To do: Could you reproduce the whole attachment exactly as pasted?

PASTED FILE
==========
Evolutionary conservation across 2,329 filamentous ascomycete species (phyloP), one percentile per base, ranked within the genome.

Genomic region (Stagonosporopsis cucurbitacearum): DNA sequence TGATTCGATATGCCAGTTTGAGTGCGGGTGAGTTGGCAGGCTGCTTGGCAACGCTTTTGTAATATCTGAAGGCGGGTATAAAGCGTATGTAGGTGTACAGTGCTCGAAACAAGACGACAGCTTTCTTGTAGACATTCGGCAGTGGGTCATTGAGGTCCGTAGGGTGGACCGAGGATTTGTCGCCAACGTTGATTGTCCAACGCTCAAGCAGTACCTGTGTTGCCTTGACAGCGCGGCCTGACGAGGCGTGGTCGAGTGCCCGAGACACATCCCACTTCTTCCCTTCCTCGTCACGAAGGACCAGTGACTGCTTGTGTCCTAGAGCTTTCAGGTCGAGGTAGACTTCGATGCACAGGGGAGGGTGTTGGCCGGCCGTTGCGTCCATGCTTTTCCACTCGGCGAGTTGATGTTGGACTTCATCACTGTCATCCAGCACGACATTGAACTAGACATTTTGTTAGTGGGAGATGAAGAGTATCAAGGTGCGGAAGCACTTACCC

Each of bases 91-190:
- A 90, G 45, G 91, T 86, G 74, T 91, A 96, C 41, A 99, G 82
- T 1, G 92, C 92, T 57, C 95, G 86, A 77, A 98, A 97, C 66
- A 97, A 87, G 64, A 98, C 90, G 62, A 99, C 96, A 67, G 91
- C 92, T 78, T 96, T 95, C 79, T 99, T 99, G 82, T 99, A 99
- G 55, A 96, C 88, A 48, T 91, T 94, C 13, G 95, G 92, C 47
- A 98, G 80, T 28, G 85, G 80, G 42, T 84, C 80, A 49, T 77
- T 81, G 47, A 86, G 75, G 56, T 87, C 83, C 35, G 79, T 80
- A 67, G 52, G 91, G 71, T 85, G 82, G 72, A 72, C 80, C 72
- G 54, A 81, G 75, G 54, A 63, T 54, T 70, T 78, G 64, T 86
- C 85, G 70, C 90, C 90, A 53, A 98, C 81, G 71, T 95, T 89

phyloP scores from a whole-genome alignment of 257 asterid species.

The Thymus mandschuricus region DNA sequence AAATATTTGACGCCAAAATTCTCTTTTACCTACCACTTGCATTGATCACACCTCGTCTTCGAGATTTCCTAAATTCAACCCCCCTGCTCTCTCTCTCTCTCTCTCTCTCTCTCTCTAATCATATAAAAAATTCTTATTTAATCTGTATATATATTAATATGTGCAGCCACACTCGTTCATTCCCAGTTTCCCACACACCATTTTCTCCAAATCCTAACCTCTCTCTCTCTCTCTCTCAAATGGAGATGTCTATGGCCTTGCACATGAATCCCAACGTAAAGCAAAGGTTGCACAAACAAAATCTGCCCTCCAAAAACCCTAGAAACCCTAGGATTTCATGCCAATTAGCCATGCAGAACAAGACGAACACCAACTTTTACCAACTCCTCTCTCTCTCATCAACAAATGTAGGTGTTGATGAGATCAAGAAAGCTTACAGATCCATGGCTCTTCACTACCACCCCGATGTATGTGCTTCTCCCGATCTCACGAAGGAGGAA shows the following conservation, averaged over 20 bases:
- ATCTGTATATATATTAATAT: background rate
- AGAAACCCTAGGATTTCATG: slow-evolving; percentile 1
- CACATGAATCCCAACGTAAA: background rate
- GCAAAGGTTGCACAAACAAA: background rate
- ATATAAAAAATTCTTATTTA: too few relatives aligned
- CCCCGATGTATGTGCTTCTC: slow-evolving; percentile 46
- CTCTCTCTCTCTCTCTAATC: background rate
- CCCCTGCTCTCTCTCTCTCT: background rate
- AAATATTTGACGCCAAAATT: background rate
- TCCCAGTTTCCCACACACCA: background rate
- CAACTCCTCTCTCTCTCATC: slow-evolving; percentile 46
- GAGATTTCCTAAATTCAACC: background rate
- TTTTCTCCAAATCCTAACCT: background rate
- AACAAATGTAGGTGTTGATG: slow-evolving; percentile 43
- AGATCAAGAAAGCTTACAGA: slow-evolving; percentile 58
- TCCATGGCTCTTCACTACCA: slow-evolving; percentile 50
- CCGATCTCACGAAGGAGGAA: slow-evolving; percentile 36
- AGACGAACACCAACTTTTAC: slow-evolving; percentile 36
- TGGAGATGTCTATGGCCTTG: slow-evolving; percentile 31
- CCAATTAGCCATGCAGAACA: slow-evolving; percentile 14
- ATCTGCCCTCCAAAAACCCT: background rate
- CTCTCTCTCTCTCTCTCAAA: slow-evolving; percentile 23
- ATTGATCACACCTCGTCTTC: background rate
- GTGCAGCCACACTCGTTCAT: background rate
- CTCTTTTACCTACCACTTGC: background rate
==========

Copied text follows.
Evolutionary conservation across 2,329 filamentous ascomycete species (phyloP), one percentile per base, ranked within the genome.

Genomic region (Stagonosporopsis cucurbitacearum): DNA sequence TGATTCGATATGCCAGTTTGAGTGCGGGTGAGTTGGCAGGCTGCTTGGCAACGCTTTTGTAATATCTGAAGGCGGGTATAAAGCGTATGTAGGTGTACAGTGCTCGAAACAAGACGACAGCTTTCTTGTAGACATTCGGCAGTGGGTCATTGAGGTCCGTAGGGTGGACCGAGGATTTGTCGCCAACGTTGATTGTCCAACGCTCAAGCAGTACCTGTGTTGCCTTGACAGCGCGGCCTGACGAGGCGTGGTCGAGTGCCCGAGACACATCCCACTTCTTCCCTTCCTCGTCACGAAGGACCAGTGACTGCTTGTGTCCTAGAGCTTTCAGGTCGAGGTAGACTTCGATGCACAGGGGAGGGTGTTGGCCGGCCGTTGCGTCCATGCTTTTCCACTCGGCGAGTTGATGTTGGACTTCATCACTGTCATCCAGCACGACATTGAACTAGACATTTTGTTAGTGGGAGATGAAGAGTATCAAGGTGCGGAAGCACTTACCC

Each of bases 91-190:
- A 90, G 45, G 91, T 86, G 74, T 91, A 96, C 41, A 99, G 82
- T 1, G 92, C 92, T 57, C 95, G 86, A 77, A 98, A 97, C 66
- A 97, A 87, G 64, A 98, C 90, G 62, A 99, C 96, A 67, G 91
- C 92, T 78, T 96, T 95, C 79, T 99, T 99, G 82, T 99, A 99
- G 55, A 96, C 88, A 48, T 91, T 94, C 13, G 95, G 92, C 47
- A 98, G 80, T 28, G 85, G 80, G 42, T 84, C 80, A 49, T 77
- T 81, G 47, A 86, G 75, G 56, T 87, C 83, C 35, G 79, T 80
- A 67, G 52, G 91, G 71, T 85, G 82, G 72, A 72, C 80, C 72
- G 54, A 81, G 75, G 54, A 63, T 54, T 70, T 78, G 64, T 86
- C 85, G 70, C 90, C 90, A 53, A 98, C 81, G 71, T 95, T 89

phyloP scores from a whole-genome alignment of 257 asterid species.

The Thymus mandschuricus region DNA sequence AAATATTTGACGCCAAAATTCTCTTTTACCTACCACTTGCATTGATCACACCTCGTCTTCGAGATTTCCTAAATTCAACCCCCCTGCTCTCTCTCTCTCTCTCTCTCTCTCTCTCTAATCATATAAAAAATTCTTATTTAATCTGTATATATATTAATATGTGCAGCCACACTCGTTCATTCCCAGTTTCCCACACACCATTTTCTCCAAATCCTAACCTCTCTCTCTCTCTCTCTCAAATGGAGATGTCTATGGCCTTGCACATGAATCCCAACGTAAAGCAAAGGTTGCACAAACAAAATCTGCCCTCCAAAAACCCTAGAAACCCTAGGATTTCATGCCAATTAGCCATGCAGAACAAGACGAACACCAACTTTTACCAACTCCTCTCTCTCTCATCAACAAATGTAGGTGTTGATGAGATCAAGAAAGCTTACAGATCCATGGCTCTTCACTACCACCCCGATGTATGTGCTTCTCCCGATCTCACGAAGGAGGAA shows the following conservation, averaged over 20 bases:
- ATCTGTATATATATTAATAT: background rate
- AGAAACCCTAGGATTTCATG: slow-evolving; percentile 1
- CACATGAATCCCAACGTAAA: background rate
- GCAAAGGTTGCACAAACAAA: background rate
- ATATAAAAAATTCTTATTTA: too few relatives aligned
- CCCCGATGTATGTGCTTCTC: slow-evolving; percentile 46
- CTCTCTCTCTCTCTCTAATC: background rate
- CCCCTGCTCTCTCTCTCTCT: background rate
- AAATATTTGACGCCAAAATT: background rate
- TCCCAGTTTCCCACACACCA: background rate
- CAACTCCTCTCTCTCTCATC: slow-evolving; percentile 46
- GAGATTTCCTAAATTCAACC: background rate
- TTTTCTCCAAATCCTAACCT: background rate
- AACAAATGTAGGTGTTGATG: slow-evolving; percentile 43
- AGATCAAGAAAGCTTACAGA: slow-evolving; percentile 58
- TCCATGGCTCTTCACTACCA: slow-evolving; percentile 50
- CCGATCTCACGAAGGAGGAA: slow-evolving; percentile 36
- AGACGAACACCAACTTTTAC: slow-evolving; percentile 36
- TGGAGATGTCTATGGCCTTG: slow-evolving; percentile 31
- CCAATTAGCCATGCAGAACA: slow-evolving; percentile 14
- ATCTGCCCTCCAAAAACCCT: background rate
- CTCTCTCTCTCTCTCTCAAA: slow-evolving; percentile 23
- ATTGATCACACCTCGTCTTC: background rate
- GTGCAGCCACACTCGTTCAT: background rate
- CTCTTTTACCTACCACTTGC: background rate